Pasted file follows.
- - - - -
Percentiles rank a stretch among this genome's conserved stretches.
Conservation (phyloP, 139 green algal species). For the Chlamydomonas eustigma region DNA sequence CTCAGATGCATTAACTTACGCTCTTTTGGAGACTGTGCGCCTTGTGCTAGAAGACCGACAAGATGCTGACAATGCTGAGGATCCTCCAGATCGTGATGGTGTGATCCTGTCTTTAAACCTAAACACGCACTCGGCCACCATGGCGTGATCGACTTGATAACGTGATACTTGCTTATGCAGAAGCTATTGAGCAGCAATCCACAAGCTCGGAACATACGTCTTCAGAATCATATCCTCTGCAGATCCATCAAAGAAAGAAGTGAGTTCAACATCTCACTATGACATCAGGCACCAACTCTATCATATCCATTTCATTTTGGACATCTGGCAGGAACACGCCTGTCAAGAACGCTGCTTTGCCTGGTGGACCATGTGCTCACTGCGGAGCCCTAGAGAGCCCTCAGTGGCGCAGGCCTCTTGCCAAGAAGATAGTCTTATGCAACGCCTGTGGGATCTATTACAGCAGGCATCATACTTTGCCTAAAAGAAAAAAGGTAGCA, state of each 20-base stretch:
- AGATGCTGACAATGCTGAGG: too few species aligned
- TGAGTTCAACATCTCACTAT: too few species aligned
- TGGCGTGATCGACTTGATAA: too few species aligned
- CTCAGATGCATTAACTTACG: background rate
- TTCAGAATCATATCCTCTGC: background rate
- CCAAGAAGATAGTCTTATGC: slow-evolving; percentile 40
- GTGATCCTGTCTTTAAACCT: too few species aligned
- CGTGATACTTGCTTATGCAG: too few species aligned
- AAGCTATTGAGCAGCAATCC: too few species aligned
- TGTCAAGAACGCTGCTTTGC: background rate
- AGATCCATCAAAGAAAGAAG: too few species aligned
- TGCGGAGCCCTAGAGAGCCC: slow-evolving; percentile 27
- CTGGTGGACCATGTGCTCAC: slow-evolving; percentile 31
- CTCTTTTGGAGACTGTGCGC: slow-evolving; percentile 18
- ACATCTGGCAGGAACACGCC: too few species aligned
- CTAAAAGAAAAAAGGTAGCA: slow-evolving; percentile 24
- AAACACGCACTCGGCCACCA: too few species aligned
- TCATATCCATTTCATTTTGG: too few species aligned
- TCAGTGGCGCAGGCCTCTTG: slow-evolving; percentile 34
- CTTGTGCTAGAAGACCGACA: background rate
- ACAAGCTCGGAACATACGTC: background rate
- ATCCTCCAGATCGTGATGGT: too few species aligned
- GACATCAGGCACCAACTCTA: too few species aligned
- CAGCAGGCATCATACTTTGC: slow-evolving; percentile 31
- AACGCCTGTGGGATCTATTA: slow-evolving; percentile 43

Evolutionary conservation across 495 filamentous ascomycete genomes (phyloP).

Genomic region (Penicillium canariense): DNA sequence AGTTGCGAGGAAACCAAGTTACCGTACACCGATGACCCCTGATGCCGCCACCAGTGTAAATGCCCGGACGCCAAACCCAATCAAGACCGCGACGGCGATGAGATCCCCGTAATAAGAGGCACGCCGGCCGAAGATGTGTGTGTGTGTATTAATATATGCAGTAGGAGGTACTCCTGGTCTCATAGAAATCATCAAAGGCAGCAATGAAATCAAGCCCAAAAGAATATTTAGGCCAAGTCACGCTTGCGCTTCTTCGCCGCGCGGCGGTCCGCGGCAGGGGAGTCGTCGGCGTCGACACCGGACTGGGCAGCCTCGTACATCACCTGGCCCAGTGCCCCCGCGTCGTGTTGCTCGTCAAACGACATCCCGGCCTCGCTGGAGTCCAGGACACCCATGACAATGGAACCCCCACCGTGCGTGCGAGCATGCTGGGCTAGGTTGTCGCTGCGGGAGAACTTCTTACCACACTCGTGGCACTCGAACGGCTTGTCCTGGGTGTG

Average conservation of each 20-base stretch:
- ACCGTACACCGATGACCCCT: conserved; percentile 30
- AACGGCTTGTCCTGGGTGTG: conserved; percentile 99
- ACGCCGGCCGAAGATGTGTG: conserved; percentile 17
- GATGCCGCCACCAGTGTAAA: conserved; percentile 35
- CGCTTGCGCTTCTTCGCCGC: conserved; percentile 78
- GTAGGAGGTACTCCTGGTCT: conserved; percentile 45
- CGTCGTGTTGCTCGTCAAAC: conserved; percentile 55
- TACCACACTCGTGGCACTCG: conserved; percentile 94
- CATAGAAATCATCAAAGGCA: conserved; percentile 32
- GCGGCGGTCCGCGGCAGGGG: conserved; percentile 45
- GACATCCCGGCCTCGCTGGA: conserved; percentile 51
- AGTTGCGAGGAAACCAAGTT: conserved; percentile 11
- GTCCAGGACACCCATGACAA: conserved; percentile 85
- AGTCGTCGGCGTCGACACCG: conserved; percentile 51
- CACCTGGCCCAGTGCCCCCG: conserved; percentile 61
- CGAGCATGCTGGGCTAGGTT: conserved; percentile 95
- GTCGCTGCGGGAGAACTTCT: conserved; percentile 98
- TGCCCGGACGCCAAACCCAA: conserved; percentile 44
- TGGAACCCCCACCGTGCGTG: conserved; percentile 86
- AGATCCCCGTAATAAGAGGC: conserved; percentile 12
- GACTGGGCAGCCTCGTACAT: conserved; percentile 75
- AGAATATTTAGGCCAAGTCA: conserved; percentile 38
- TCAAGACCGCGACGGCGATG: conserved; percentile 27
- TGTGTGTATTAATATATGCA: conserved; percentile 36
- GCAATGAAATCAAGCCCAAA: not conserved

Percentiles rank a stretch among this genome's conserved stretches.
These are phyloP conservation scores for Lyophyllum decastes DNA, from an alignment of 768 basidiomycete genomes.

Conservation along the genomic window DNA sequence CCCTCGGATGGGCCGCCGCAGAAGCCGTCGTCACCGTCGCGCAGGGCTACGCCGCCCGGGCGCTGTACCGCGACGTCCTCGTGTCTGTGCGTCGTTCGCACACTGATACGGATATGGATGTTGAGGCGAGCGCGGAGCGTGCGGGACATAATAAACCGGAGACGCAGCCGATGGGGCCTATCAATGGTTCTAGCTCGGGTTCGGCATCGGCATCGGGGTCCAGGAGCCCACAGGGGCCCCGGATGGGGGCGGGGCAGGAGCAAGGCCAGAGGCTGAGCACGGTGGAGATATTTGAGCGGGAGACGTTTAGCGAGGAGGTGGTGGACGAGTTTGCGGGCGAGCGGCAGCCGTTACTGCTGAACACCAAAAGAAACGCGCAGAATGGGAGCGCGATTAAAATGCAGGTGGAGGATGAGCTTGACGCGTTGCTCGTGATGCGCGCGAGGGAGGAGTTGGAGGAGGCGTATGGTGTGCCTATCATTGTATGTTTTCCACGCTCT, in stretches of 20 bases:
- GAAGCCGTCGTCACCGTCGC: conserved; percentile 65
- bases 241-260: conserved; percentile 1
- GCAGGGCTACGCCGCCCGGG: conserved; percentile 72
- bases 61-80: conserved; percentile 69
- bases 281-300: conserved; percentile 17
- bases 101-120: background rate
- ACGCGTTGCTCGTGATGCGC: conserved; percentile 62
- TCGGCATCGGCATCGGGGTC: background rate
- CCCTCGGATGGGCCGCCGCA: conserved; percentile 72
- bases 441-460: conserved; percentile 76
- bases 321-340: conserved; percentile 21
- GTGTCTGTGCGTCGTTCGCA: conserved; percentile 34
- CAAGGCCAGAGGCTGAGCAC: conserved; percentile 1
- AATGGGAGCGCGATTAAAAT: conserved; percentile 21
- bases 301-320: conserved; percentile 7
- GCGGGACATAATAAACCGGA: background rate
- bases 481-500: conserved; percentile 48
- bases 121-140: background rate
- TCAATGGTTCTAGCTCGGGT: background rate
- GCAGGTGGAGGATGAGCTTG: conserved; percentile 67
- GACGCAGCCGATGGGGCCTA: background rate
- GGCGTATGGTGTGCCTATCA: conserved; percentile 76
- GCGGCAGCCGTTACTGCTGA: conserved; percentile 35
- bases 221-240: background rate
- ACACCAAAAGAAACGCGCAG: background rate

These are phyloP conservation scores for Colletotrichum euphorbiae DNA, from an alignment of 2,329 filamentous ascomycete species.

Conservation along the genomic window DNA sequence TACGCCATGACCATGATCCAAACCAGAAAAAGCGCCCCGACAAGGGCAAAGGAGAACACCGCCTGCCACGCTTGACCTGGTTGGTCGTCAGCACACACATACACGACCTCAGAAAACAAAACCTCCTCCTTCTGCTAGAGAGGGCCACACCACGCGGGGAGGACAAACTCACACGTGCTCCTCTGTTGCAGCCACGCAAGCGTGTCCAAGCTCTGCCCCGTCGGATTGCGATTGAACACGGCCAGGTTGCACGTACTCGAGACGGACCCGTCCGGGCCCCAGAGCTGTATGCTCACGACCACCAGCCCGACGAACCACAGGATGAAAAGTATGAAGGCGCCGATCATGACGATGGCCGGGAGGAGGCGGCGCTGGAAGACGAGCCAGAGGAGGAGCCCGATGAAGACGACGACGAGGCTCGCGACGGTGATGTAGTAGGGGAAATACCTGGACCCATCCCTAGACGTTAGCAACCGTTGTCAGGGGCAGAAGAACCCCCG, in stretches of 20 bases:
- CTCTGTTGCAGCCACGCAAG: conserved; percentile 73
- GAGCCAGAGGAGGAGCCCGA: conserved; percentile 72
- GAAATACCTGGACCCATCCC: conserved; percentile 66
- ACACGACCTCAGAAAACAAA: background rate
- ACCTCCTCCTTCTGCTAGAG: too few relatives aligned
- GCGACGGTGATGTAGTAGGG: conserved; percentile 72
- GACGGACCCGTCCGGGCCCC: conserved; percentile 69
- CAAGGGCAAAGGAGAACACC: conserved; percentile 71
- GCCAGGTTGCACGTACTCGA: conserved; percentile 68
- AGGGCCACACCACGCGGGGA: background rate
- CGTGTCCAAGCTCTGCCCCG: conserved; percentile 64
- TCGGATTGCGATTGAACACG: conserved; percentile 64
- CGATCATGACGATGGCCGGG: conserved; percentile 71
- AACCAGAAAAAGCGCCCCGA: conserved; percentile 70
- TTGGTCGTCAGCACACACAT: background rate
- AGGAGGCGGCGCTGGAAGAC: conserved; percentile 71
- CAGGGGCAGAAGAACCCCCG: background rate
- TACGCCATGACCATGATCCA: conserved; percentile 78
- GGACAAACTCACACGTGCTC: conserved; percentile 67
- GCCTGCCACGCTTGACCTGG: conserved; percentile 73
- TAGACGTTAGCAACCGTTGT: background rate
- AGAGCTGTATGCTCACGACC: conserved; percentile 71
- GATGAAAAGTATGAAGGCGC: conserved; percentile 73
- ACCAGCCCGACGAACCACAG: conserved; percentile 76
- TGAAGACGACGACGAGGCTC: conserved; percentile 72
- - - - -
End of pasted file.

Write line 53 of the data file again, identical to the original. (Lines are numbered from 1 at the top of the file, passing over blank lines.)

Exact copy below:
- TCAAGACCGCGACGGCGATG: conserved; percentile 27